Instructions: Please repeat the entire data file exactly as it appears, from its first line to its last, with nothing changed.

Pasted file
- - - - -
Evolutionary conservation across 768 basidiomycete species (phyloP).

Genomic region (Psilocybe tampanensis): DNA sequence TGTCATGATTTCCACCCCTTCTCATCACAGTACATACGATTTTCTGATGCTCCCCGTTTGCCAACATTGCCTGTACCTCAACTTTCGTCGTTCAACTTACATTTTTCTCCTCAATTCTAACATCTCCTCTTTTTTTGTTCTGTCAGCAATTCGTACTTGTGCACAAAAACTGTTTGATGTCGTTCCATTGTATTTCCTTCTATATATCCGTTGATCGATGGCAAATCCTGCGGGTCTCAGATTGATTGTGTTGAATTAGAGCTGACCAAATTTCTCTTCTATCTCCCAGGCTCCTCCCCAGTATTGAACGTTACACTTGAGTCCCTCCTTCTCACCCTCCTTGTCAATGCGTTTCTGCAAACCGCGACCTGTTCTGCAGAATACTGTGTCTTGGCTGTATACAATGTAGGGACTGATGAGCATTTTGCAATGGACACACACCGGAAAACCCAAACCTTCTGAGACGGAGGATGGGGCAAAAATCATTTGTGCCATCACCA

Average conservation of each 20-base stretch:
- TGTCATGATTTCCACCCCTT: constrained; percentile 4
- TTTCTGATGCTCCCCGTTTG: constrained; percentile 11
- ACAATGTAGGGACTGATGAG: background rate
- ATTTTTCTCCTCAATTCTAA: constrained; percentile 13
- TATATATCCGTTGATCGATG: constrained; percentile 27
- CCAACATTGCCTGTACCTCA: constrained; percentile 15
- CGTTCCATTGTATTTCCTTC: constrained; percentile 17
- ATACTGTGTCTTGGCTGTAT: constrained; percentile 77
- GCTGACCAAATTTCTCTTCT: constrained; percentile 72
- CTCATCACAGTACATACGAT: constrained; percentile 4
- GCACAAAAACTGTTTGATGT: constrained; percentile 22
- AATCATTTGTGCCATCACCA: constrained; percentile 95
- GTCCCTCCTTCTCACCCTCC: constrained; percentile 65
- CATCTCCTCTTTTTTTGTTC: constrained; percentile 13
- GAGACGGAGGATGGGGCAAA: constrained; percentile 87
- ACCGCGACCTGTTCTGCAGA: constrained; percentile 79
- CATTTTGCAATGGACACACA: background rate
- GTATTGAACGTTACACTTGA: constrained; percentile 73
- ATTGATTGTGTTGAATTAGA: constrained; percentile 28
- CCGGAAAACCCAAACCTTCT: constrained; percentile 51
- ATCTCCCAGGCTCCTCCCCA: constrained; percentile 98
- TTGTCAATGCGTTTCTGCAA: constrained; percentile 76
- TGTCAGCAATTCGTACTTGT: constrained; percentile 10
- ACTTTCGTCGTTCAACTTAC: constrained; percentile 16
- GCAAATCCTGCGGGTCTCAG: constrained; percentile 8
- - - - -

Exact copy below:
Evolutionary conservation across 768 basidiomycete species (phyloP).

Genomic region (Psilocybe tampanensis): DNA sequence TGTCATGATTTCCACCCCTTCTCATCACAGTACATACGATTTTCTGATGCTCCCCGTTTGCCAACATTGCCTGTACCTCAACTTTCGTCGTTCAACTTACATTTTTCTCCTCAATTCTAACATCTCCTCTTTTTTTGTTCTGTCAGCAATTCGTACTTGTGCACAAAAACTGTTTGATGTCGTTCCATTGTATTTCCTTCTATATATCCGTTGATCGATGGCAAATCCTGCGGGTCTCAGATTGATTGTGTTGAATTAGAGCTGACCAAATTTCTCTTCTATCTCCCAGGCTCCTCCCCAGTATTGAACGTTACACTTGAGTCCCTCCTTCTCACCCTCCTTGTCAATGCGTTTCTGCAAACCGCGACCTGTTCTGCAGAATACTGTGTCTTGGCTGTATACAATGTAGGGACTGATGAGCATTTTGCAATGGACACACACCGGAAAACCCAAACCTTCTGAGACGGAGGATGGGGCAAAAATCATTTGTGCCATCACCA

Average conservation of each 20-base stretch:
- TGTCATGATTTCCACCCCTT: constrained; percentile 4
- TTTCTGATGCTCCCCGTTTG: constrained; percentile 11
- ACAATGTAGGGACTGATGAG: background rate
- ATTTTTCTCCTCAATTCTAA: constrained; percentile 13
- TATATATCCGTTGATCGATG: constrained; percentile 27
- CCAACATTGCCTGTACCTCA: constrained; percentile 15
- CGTTCCATTGTATTTCCTTC: constrained; percentile 17
- ATACTGTGTCTTGGCTGTAT: constrained; percentile 77
- GCTGACCAAATTTCTCTTCT: constrained; percentile 72
- CTCATCACAGTACATACGAT: constrained; percentile 4
- GCACAAAAACTGTTTGATGT: constrained; percentile 22
- AATCATTTGTGCCATCACCA: constrained; percentile 95
- GTCCCTCCTTCTCACCCTCC: constrained; percentile 65
- CATCTCCTCTTTTTTTGTTC: constrained; percentile 13
- GAGACGGAGGATGGGGCAAA: constrained; percentile 87
- ACCGCGACCTGTTCTGCAGA: constrained; percentile 79
- CATTTTGCAATGGACACACA: background rate
- GTATTGAACGTTACACTTGA: constrained; percentile 73
- ATTGATTGTGTTGAATTAGA: constrained; percentile 28
- CCGGAAAACCCAAACCTTCT: constrained; percentile 51
- ATCTCCCAGGCTCCTCCCCA: constrained; percentile 98
- TTGTCAATGCGTTTCTGCAA: constrained; percentile 76
- TGTCAGCAATTCGTACTTGT: constrained; percentile 10
- ACTTTCGTCGTTCAACTTAC: constrained; percentile 16
- GCAAATCCTGCGGGTCTCAG: constrained; percentile 8